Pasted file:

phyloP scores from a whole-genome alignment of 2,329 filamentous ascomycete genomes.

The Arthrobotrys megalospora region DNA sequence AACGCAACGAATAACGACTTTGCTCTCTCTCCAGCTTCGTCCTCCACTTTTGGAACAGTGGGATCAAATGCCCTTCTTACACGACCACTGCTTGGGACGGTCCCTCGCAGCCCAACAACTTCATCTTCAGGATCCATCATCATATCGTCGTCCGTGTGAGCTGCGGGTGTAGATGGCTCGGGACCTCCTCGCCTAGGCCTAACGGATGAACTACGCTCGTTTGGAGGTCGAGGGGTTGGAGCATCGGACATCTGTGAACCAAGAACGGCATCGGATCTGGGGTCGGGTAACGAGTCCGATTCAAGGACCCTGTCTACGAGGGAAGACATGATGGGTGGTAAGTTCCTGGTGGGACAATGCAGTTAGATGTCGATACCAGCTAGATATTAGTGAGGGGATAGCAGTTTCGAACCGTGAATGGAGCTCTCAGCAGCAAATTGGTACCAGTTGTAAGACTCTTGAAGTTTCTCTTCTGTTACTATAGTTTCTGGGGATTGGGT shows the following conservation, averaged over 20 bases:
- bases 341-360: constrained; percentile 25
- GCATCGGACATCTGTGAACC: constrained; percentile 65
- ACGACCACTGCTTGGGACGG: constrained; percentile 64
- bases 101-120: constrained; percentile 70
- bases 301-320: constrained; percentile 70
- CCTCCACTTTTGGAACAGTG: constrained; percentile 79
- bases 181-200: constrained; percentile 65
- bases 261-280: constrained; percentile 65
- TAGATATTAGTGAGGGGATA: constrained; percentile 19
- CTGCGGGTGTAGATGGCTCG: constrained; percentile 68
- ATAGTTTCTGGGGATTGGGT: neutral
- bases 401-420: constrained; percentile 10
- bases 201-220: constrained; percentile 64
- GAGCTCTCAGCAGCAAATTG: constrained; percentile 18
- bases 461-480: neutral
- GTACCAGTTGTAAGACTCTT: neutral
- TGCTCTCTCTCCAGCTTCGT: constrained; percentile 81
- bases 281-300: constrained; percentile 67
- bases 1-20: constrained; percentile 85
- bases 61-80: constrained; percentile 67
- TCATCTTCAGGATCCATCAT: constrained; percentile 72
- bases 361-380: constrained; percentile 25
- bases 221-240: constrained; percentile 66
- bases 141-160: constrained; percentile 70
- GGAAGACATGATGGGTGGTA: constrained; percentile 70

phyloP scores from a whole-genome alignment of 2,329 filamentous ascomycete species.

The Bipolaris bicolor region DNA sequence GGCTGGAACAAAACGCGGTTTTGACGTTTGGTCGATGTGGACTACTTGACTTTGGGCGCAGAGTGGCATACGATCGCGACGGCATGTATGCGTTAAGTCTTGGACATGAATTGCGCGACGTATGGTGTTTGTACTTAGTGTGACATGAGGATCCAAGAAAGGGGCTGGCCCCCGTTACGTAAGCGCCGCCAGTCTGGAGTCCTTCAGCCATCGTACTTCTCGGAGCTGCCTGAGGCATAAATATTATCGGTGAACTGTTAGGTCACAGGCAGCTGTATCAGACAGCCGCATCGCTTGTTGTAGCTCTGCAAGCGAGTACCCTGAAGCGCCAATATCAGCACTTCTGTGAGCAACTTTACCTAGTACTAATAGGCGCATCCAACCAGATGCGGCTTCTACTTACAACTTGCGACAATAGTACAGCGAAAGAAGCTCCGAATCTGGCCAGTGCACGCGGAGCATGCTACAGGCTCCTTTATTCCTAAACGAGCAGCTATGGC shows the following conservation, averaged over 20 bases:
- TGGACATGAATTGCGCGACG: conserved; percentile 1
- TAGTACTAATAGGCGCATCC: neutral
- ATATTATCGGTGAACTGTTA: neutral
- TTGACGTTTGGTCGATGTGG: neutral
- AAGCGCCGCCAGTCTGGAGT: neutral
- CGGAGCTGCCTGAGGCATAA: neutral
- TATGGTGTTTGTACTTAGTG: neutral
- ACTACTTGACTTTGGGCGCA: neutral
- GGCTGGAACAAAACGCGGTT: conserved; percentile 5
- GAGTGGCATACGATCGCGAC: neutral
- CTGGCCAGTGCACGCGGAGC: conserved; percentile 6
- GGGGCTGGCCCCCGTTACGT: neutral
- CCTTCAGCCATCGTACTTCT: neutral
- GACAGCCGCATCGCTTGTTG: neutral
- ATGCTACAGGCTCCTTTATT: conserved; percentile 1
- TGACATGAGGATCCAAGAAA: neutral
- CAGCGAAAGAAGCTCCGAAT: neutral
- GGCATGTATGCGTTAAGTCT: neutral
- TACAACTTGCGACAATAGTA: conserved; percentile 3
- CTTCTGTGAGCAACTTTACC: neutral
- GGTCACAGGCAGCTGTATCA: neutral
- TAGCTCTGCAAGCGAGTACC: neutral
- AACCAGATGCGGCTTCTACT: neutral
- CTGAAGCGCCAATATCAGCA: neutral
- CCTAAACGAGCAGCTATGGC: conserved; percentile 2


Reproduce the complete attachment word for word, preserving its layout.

phyloP scores from a whole-genome alignment of 2,329 filamentous ascomycete genomes.

The Arthrobotrys megalospora region DNA sequence AACGCAACGAATAACGACTTTGCTCTCTCTCCAGCTTCGTCCTCCACTTTTGGAACAGTGGGATCAAATGCCCTTCTTACACGACCACTGCTTGGGACGGTCCCTCGCAGCCCAACAACTTCATCTTCAGGATCCATCATCATATCGTCGTCCGTGTGAGCTGCGGGTGTAGATGGCTCGGGACCTCCTCGCCTAGGCCTAACGGATGAACTACGCTCGTTTGGAGGTCGAGGGGTTGGAGCATCGGACATCTGTGAACCAAGAACGGCATCGGATCTGGGGTCGGGTAACGAGTCCGATTCAAGGACCCTGTCTACGAGGGAAGACATGATGGGTGGTAAGTTCCTGGTGGGACAATGCAGTTAGATGTCGATACCAGCTAGATATTAGTGAGGGGATAGCAGTTTCGAACCGTGAATGGAGCTCTCAGCAGCAAATTGGTACCAGTTGTAAGACTCTTGAAGTTTCTCTTCTGTTACTATAGTTTCTGGGGATTGGGT shows the following conservation, averaged over 20 bases:
- bases 341-360: constrained; percentile 25
- GCATCGGACATCTGTGAACC: constrained; percentile 65
- ACGACCACTGCTTGGGACGG: constrained; percentile 64
- bases 101-120: constrained; percentile 70
- bases 301-320: constrained; percentile 70
- CCTCCACTTTTGGAACAGTG: constrained; percentile 79
- bases 181-200: constrained; percentile 65
- bases 261-280: constrained; percentile 65
- TAGATATTAGTGAGGGGATA: constrained; percentile 19
- CTGCGGGTGTAGATGGCTCG: constrained; percentile 68
- ATAGTTTCTGGGGATTGGGT: neutral
- bases 401-420: constrained; percentile 10
- bases 201-220: constrained; percentile 64
- GAGCTCTCAGCAGCAAATTG: constrained; percentile 18
- bases 461-480: neutral
- GTACCAGTTGTAAGACTCTT: neutral
- TGCTCTCTCTCCAGCTTCGT: constrained; percentile 81
- bases 281-300: constrained; percentile 67
- bases 1-20: constrained; percentile 85
- bases 61-80: constrained; percentile 67
- TCATCTTCAGGATCCATCAT: constrained; percentile 72
- bases 361-380: constrained; percentile 25
- bases 221-240: constrained; percentile 66
- bases 141-160: constrained; percentile 70
- GGAAGACATGATGGGTGGTA: constrained; percentile 70

phyloP scores from a whole-genome alignment of 2,329 filamentous ascomycete species.

The Bipolaris bicolor region DNA sequence GGCTGGAACAAAACGCGGTTTTGACGTTTGGTCGATGTGGACTACTTGACTTTGGGCGCAGAGTGGCATACGATCGCGACGGCATGTATGCGTTAAGTCTTGGACATGAATTGCGCGACGTATGGTGTTTGTACTTAGTGTGACATGAGGATCCAAGAAAGGGGCTGGCCCCCGTTACGTAAGCGCCGCCAGTCTGGAGTCCTTCAGCCATCGTACTTCTCGGAGCTGCCTGAGGCATAAATATTATCGGTGAACTGTTAGGTCACAGGCAGCTGTATCAGACAGCCGCATCGCTTGTTGTAGCTCTGCAAGCGAGTACCCTGAAGCGCCAATATCAGCACTTCTGTGAGCAACTTTACCTAGTACTAATAGGCGCATCCAACCAGATGCGGCTTCTACTTACAACTTGCGACAATAGTACAGCGAAAGAAGCTCCGAATCTGGCCAGTGCACGCGGAGCATGCTACAGGCTCCTTTATTCCTAAACGAGCAGCTATGGC shows the following conservation, averaged over 20 bases:
- TGGACATGAATTGCGCGACG: conserved; percentile 1
- TAGTACTAATAGGCGCATCC: neutral
- ATATTATCGGTGAACTGTTA: neutral
- TTGACGTTTGGTCGATGTGG: neutral
- AAGCGCCGCCAGTCTGGAGT: neutral
- CGGAGCTGCCTGAGGCATAA: neutral
- TATGGTGTTTGTACTTAGTG: neutral
- ACTACTTGACTTTGGGCGCA: neutral
- GGCTGGAACAAAACGCGGTT: conserved; percentile 5
- GAGTGGCATACGATCGCGAC: neutral
- CTGGCCAGTGCACGCGGAGC: conserved; percentile 6
- GGGGCTGGCCCCCGTTACGT: neutral
- CCTTCAGCCATCGTACTTCT: neutral
- GACAGCCGCATCGCTTGTTG: neutral
- ATGCTACAGGCTCCTTTATT: conserved; percentile 1
- TGACATGAGGATCCAAGAAA: neutral
- CAGCGAAAGAAGCTCCGAAT: neutral
- GGCATGTATGCGTTAAGTCT: neutral
- TACAACTTGCGACAATAGTA: conserved; percentile 3
- CTTCTGTGAGCAACTTTACC: neutral
- GGTCACAGGCAGCTGTATCA: neutral
- TAGCTCTGCAAGCGAGTACC: neutral
- AACCAGATGCGGCTTCTACT: neutral
- CTGAAGCGCCAATATCAGCA: neutral
- CCTAAACGAGCAGCTATGGC: conserved; percentile 2